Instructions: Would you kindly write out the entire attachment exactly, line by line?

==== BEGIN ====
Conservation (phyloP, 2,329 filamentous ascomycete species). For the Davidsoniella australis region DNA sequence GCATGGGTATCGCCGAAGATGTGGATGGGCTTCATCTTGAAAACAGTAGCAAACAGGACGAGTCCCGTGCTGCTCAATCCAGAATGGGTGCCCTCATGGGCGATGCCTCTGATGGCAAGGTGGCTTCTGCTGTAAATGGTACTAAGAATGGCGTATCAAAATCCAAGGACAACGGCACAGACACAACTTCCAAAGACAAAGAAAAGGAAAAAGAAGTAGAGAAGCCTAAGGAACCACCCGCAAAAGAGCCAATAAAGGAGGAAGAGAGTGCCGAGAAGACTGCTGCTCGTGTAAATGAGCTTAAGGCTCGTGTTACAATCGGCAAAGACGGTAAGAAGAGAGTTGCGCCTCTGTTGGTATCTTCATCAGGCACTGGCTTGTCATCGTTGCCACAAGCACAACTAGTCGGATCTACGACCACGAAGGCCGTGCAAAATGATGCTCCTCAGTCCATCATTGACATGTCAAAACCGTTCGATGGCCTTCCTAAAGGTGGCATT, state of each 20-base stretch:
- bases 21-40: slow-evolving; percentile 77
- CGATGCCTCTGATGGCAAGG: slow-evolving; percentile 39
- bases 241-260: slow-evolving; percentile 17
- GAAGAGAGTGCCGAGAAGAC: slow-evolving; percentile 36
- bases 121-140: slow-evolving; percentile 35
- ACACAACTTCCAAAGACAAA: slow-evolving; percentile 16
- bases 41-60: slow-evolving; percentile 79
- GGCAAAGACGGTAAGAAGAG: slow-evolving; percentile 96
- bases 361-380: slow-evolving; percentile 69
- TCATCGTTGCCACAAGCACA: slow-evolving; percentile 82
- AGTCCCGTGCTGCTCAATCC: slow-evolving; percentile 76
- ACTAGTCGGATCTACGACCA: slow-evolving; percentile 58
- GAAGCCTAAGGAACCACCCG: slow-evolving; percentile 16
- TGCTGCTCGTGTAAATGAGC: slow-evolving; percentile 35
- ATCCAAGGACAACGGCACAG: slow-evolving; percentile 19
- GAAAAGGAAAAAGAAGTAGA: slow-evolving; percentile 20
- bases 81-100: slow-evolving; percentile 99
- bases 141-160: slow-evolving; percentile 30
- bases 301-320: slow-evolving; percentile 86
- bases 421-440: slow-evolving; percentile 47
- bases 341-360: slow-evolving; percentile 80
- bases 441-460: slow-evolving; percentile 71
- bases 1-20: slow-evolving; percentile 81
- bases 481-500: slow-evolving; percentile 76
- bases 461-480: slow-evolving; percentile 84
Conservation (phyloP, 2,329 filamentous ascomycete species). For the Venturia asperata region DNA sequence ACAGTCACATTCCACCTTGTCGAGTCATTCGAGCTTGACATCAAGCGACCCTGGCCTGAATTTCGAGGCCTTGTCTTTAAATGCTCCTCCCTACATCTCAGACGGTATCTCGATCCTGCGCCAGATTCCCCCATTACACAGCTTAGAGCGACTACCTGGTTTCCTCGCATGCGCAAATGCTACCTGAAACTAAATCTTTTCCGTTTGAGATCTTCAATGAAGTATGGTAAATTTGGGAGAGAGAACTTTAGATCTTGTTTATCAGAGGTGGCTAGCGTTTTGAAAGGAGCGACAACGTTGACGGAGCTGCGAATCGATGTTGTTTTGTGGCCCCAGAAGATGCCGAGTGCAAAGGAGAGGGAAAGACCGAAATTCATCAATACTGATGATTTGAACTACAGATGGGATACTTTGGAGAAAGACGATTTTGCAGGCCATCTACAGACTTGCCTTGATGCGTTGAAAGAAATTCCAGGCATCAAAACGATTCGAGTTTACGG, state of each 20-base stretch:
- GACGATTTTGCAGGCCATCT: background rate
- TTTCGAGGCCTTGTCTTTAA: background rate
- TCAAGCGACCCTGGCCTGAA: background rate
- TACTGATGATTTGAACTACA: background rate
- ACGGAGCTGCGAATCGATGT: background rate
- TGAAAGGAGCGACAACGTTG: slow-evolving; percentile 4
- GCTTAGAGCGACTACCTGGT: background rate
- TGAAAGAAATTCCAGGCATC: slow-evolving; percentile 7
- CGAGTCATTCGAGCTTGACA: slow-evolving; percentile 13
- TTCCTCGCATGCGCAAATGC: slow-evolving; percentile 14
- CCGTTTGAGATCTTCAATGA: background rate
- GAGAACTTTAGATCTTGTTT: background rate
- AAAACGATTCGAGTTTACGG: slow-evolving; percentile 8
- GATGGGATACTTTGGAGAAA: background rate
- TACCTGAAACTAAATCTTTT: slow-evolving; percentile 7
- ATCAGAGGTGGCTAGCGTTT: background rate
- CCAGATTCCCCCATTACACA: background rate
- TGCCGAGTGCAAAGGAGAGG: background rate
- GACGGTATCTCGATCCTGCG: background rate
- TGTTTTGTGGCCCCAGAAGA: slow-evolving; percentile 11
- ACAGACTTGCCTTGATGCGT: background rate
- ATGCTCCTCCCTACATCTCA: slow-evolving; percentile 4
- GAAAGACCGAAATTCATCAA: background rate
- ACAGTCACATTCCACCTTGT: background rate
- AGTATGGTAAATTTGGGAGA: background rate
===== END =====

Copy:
Conservation (phyloP, 2,329 filamentous ascomycete species). For the Davidsoniella australis region DNA sequence GCATGGGTATCGCCGAAGATGTGGATGGGCTTCATCTTGAAAACAGTAGCAAACAGGACGAGTCCCGTGCTGCTCAATCCAGAATGGGTGCCCTCATGGGCGATGCCTCTGATGGCAAGGTGGCTTCTGCTGTAAATGGTACTAAGAATGGCGTATCAAAATCCAAGGACAACGGCACAGACACAACTTCCAAAGACAAAGAAAAGGAAAAAGAAGTAGAGAAGCCTAAGGAACCACCCGCAAAAGAGCCAATAAAGGAGGAAGAGAGTGCCGAGAAGACTGCTGCTCGTGTAAATGAGCTTAAGGCTCGTGTTACAATCGGCAAAGACGGTAAGAAGAGAGTTGCGCCTCTGTTGGTATCTTCATCAGGCACTGGCTTGTCATCGTTGCCACAAGCACAACTAGTCGGATCTACGACCACGAAGGCCGTGCAAAATGATGCTCCTCAGTCCATCATTGACATGTCAAAACCGTTCGATGGCCTTCCTAAAGGTGGCATT, state of each 20-base stretch:
- bases 21-40: slow-evolving; percentile 77
- CGATGCCTCTGATGGCAAGG: slow-evolving; percentile 39
- bases 241-260: slow-evolving; percentile 17
- GAAGAGAGTGCCGAGAAGAC: slow-evolving; percentile 36
- bases 121-140: slow-evolving; percentile 35
- ACACAACTTCCAAAGACAAA: slow-evolving; percentile 16
- bases 41-60: slow-evolving; percentile 79
- GGCAAAGACGGTAAGAAGAG: slow-evolving; percentile 96
- bases 361-380: slow-evolving; percentile 69
- TCATCGTTGCCACAAGCACA: slow-evolving; percentile 82
- AGTCCCGTGCTGCTCAATCC: slow-evolving; percentile 76
- ACTAGTCGGATCTACGACCA: slow-evolving; percentile 58
- GAAGCCTAAGGAACCACCCG: slow-evolving; percentile 16
- TGCTGCTCGTGTAAATGAGC: slow-evolving; percentile 35
- ATCCAAGGACAACGGCACAG: slow-evolving; percentile 19
- GAAAAGGAAAAAGAAGTAGA: slow-evolving; percentile 20
- bases 81-100: slow-evolving; percentile 99
- bases 141-160: slow-evolving; percentile 30
- bases 301-320: slow-evolving; percentile 86
- bases 421-440: slow-evolving; percentile 47
- bases 341-360: slow-evolving; percentile 80
- bases 441-460: slow-evolving; percentile 71
- bases 1-20: slow-evolving; percentile 81
- bases 481-500: slow-evolving; percentile 76
- bases 461-480: slow-evolving; percentile 84
Conservation (phyloP, 2,329 filamentous ascomycete species). For the Venturia asperata region DNA sequence ACAGTCACATTCCACCTTGTCGAGTCATTCGAGCTTGACATCAAGCGACCCTGGCCTGAATTTCGAGGCCTTGTCTTTAAATGCTCCTCCCTACATCTCAGACGGTATCTCGATCCTGCGCCAGATTCCCCCATTACACAGCTTAGAGCGACTACCTGGTTTCCTCGCATGCGCAAATGCTACCTGAAACTAAATCTTTTCCGTTTGAGATCTTCAATGAAGTATGGTAAATTTGGGAGAGAGAACTTTAGATCTTGTTTATCAGAGGTGGCTAGCGTTTTGAAAGGAGCGACAACGTTGACGGAGCTGCGAATCGATGTTGTTTTGTGGCCCCAGAAGATGCCGAGTGCAAAGGAGAGGGAAAGACCGAAATTCATCAATACTGATGATTTGAACTACAGATGGGATACTTTGGAGAAAGACGATTTTGCAGGCCATCTACAGACTTGCCTTGATGCGTTGAAAGAAATTCCAGGCATCAAAACGATTCGAGTTTACGG, state of each 20-base stretch:
- GACGATTTTGCAGGCCATCT: background rate
- TTTCGAGGCCTTGTCTTTAA: background rate
- TCAAGCGACCCTGGCCTGAA: background rate
- TACTGATGATTTGAACTACA: background rate
- ACGGAGCTGCGAATCGATGT: background rate
- TGAAAGGAGCGACAACGTTG: slow-evolving; percentile 4
- GCTTAGAGCGACTACCTGGT: background rate
- TGAAAGAAATTCCAGGCATC: slow-evolving; percentile 7
- CGAGTCATTCGAGCTTGACA: slow-evolving; percentile 13
- TTCCTCGCATGCGCAAATGC: slow-evolving; percentile 14
- CCGTTTGAGATCTTCAATGA: background rate
- GAGAACTTTAGATCTTGTTT: background rate
- AAAACGATTCGAGTTTACGG: slow-evolving; percentile 8
- GATGGGATACTTTGGAGAAA: background rate
- TACCTGAAACTAAATCTTTT: slow-evolving; percentile 7
- ATCAGAGGTGGCTAGCGTTT: background rate
- CCAGATTCCCCCATTACACA: background rate
- TGCCGAGTGCAAAGGAGAGG: background rate
- GACGGTATCTCGATCCTGCG: background rate
- TGTTTTGTGGCCCCAGAAGA: slow-evolving; percentile 11
- ACAGACTTGCCTTGATGCGT: background rate
- ATGCTCCTCCCTACATCTCA: slow-evolving; percentile 4
- GAAAGACCGAAATTCATCAA: background rate
- ACAGTCACATTCCACCTTGT: background rate
- AGTATGGTAAATTTGGGAGA: background rate